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I'm looking for a (preferably free) application that I can use to keep a shared, synced directory with my family. We've been using Dropbox for this, except this has a limited maximum size; I'd like a solution without a central server, which then gives bascially unlimited size.

If it were two linux machines I'd setup a hourly rsync job (which fails if a computer is offline, but that's OK), but I don't know how to do that on Windows, and how to do this with multiple (~5) clients.

Edit: answering questions:

  • Merging conflicts: I don't know/care, I don't expect it to happen. It's just a place where we can dump pictures and automatically share them with everybody. So a simple "whoever modified last wins" would be fine with me.
  • OS: good question, for now it's only Windows, but I assume some will want to sync (partly) on Android
  • I understand the benefits of a central server, but my own desktop PC isn't always on, and a dedicated server is either slightly overkill (PC-like solution) or too limited in storage (RaspberryPi + SD card)
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How do you plan to solve merging conflicts without a central server? If both users modify a file, which one remains? –  kurast Aug 14 at 12:43
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"or too limited in storage (RaspberryPi + SD card)" You can always attach a hard drive to a RaspberryPi via one of the USB ports. –  DanteTheEgregore Aug 15 at 14:04

3 Answers 3

BitTorrent Sync can meet all your requirements(A freeSoftware).

It's a P2P synchronisation tool.After installed. Specify the folder(s) you want to share.It will generate a key.Give it to your family or friends who use BitTorrent Sync. Whatever Mobile device or PC can sync the file you specify.

It's not the WebStorage cilent. BitTorrent Sync just directly transfer file with P2P to the computer who get your key.So it doesn't have size limits. That depends on your local HardDisk size.

Turn-off your computer is Ok. It will continue sync when you turn on your computer.

I have used it 3 months to transfer files with friends.

Here is the Homepage.

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disclaimer: I haven't tested these, but they look promosing. they are both open-source, decentralized and cross-platform.

syncthing

an option is to try syncthing:

Syncthing replaces proprietary sync and cloud services with something open, trustworthy and decentralized.

git-annex with assistant

you could also experiment with git-annex. it naturally works on linux but it has an experimental windows build. of course if you like git you will probably like it! :)

git-annex is designed for git users who love the command line. For everyone else, the git-annex assistant turns git-annex into an easy to use folder synchroniser.

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I'm looking into syncthing, which looks good so far. I'm missing the Windows wizard-like installation for my less computer-savvy family members :) –  Frank Meulenaar Aug 14 at 18:33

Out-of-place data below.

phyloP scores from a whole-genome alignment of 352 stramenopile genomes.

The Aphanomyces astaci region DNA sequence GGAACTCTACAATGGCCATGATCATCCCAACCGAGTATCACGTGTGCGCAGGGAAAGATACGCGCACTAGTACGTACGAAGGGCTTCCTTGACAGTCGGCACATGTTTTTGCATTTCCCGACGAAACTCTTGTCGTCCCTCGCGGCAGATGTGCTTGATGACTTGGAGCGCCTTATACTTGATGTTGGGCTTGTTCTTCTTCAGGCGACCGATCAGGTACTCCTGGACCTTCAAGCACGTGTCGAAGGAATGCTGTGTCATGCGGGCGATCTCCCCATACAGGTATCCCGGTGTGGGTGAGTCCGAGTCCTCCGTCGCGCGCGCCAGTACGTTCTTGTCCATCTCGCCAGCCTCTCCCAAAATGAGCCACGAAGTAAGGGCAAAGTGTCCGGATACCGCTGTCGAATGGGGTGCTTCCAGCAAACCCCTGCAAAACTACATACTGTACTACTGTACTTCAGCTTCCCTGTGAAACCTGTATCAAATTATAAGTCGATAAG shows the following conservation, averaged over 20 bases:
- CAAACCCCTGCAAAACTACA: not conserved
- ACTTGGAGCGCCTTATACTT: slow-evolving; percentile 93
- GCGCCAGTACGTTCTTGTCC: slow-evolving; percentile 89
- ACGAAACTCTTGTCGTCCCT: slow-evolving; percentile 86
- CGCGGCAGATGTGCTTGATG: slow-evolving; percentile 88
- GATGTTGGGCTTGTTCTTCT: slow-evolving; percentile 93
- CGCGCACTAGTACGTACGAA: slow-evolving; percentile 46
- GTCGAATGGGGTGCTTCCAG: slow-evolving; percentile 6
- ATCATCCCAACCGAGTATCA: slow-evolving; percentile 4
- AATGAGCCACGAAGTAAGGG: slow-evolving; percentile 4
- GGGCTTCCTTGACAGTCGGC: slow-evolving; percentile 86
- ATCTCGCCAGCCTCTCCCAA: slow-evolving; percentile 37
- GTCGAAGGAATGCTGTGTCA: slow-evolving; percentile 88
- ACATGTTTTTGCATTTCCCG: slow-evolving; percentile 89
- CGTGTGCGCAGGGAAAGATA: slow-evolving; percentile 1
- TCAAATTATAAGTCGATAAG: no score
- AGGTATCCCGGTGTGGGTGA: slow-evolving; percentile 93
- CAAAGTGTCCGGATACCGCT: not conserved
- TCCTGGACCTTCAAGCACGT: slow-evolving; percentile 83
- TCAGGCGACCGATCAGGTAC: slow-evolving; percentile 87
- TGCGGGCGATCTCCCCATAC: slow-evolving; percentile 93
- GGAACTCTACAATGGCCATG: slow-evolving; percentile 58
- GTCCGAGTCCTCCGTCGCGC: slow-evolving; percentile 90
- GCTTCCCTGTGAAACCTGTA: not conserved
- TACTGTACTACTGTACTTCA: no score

There are multiple possibilities – but as kurast already pointed out in the comments on your question, more than 2 machines without a "centralized server" will certainly lead to merge conflicts sooner or later. But on the condition you can declare one of your computers the "centralized server", choices pop up.

For what I present here, that server can be one of your computers. But it can also be some NAS device or even some router, as far as they support it (several of both categories do). Best of course one that runs 24/7, hence the router or NAS might be perfect for this task.


If you're just after "File Sync", you should take a look at Seafile. For the server part, it supports Windows, Linux, and RaspberryPi – plus offers desktop clients for Windows, Mac, Linux as well as mobile clients for Android and iOS. Storage size is up to you, and of course depends on what your machine offers (for the Raspi, simply stick in a big enough SDCard/stick). Should be fairly easy to deal with from what I've read (not using it myself).

Additionally to file sharing, it supports some team-collaboration features such as chat and a wiki – so you could leave each other messages even.

Seafile Screenshot
Seafile Screenshot (source: Seafile; click image for larger variant)

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For some additional features, I can recommend ownCloud – which I use myself, and describe to some degree in my article Android without Google 2: ownCloud (a little focused on Android, but you'll get the idea). Here you can download the server variant for all systems running a web server with PHP support. I've seen examples for the "Raspi" again, and also for Fritz!Box routers. For me, installation was done in less than half an hour.

Additionally to file service, ownCloud out-of-the-box lets you share a lot more things. Each user can have his or her own contacts, calendars, documents and more, and can share them with every other member – completely, or in parts. It's almost a little "office machine", as you can edit text files as well as simple office documents (OpenDocumentText currently). From a repository full of "ownCloud apps", you can extend functionality to what you think you need. All for free.

ownCloud
ownCloud web interface (source: Wikimedia; click image for larger variant)

Again, there are desktop and mobile clients available for all kind of systems (pretty much the same coverage as with Seafile above).

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